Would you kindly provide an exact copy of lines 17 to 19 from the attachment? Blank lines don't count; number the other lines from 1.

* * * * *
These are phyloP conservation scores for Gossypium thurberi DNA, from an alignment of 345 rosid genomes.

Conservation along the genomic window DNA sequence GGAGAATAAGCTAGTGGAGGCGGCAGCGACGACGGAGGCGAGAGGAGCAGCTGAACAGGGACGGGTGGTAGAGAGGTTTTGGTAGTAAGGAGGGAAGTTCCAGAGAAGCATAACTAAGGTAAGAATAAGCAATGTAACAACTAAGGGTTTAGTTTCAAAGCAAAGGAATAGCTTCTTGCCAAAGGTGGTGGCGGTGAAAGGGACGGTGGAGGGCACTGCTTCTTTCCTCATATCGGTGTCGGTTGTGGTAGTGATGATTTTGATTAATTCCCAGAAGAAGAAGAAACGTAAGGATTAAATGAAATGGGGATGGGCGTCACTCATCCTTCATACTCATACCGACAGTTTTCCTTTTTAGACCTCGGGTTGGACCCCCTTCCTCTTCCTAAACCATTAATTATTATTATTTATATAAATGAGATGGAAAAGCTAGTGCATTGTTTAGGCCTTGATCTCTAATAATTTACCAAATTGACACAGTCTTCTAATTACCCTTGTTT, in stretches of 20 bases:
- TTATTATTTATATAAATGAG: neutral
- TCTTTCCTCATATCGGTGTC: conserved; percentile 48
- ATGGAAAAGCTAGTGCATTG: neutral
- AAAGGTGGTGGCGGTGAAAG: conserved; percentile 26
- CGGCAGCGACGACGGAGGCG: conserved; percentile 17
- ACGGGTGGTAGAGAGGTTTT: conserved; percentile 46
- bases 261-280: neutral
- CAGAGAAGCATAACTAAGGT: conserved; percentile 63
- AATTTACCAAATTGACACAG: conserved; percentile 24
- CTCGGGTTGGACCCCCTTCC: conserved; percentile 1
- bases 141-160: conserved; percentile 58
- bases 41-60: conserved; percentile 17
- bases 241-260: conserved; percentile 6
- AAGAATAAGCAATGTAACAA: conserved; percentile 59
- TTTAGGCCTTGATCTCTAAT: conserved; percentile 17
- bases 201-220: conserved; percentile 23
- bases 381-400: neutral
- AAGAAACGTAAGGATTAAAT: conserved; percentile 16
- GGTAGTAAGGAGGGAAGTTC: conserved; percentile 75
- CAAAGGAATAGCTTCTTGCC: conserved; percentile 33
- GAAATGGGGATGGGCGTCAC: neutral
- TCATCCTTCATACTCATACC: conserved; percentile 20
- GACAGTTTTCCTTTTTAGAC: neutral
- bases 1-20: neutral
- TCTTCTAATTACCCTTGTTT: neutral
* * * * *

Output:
- TTTAGGCCTTGATCTCTAAT: conserved; percentile 17
- bases 201-220: conserved; percentile 23
- bases 381-400: neutral